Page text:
Let's talk about the easier one first, the less then c speeds. This is called the Shapiro delay, and basically, when you measure (from Earth) the speed of light as it passes next to the Sun (where the gravitational potential is stronger), you will measure speeds less then c. This is because the clock next to the Sun ticks slower then your clock here on Earth. So you divide a distance with a time that is more (because more time passed on your clock here on Earth), so you get a speed less then c.

https://en.wikipedia.org/wiki/Shapiro_time_delay

Now let's talk about the harder one, speed more then c. Yes it is possible, but it is experimentally hard to do. You need to check the speed of light as it passes in empty space, and you are measuring it from a neutron star (where the gravitational potential is stronger). In this case, your clock will tick slower, you will divide the distance by a time that is less, so you will get a speed more then c.

$\endgroup$
1
$\begingroup$

There are several issues with the wording of your question, as follows:

1) You do not say which way the torch is pointing.

2) You talk about an observer being 'near your frame of reference'. I do not know what you mean by that. The observer is stationary on the ground, so their frame of reference is not yours.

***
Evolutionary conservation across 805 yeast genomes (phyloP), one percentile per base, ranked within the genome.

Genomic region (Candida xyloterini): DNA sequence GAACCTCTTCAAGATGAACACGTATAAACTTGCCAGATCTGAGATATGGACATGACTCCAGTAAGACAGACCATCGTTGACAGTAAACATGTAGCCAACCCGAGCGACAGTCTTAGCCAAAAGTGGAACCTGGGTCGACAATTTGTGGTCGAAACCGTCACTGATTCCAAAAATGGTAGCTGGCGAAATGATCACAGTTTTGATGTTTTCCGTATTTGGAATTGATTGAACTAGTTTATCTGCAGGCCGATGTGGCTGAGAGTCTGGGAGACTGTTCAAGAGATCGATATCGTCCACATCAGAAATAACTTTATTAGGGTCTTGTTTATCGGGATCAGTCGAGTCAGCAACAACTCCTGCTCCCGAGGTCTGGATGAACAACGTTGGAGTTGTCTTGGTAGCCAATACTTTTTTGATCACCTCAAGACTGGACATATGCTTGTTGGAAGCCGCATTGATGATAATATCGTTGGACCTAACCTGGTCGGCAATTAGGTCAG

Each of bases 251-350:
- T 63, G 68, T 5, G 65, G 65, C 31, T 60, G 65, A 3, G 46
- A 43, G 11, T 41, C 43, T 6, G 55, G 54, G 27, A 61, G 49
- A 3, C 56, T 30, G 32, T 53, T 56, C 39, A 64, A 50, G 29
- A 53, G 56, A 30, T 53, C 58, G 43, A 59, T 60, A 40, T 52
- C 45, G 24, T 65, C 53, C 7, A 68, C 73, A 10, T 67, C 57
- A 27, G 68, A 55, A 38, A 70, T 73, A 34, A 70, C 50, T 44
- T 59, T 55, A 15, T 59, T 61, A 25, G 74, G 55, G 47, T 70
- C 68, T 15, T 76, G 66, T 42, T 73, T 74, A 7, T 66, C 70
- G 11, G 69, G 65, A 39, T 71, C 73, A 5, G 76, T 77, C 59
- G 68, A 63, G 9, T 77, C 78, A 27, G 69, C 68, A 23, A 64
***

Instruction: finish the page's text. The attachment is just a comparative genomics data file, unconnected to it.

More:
3) When you ask whether one person 'sees' the photon hitting the ground, you must be talking figuratively, but one cannot know whether you mean 'record the time of arrival' or 'see the reflected light'.

4) One difference between your two scenarios is that you and your falling friend are in the same reference frame in the first, but you are in separate frames in the second, as your velocity will no longer be in the same direction as your friend's. The relativistic effects of time dilation etc will be entirely reciprocal, but your clocks will no longer be synchronised, so you have no way of knowing (in your ambiguous scenario) when your friend switched-on their torch.

That all said, the answer is as follows:

The arrival of the photon on the Earth's surface is a physical event- there can be no ambiguity about it.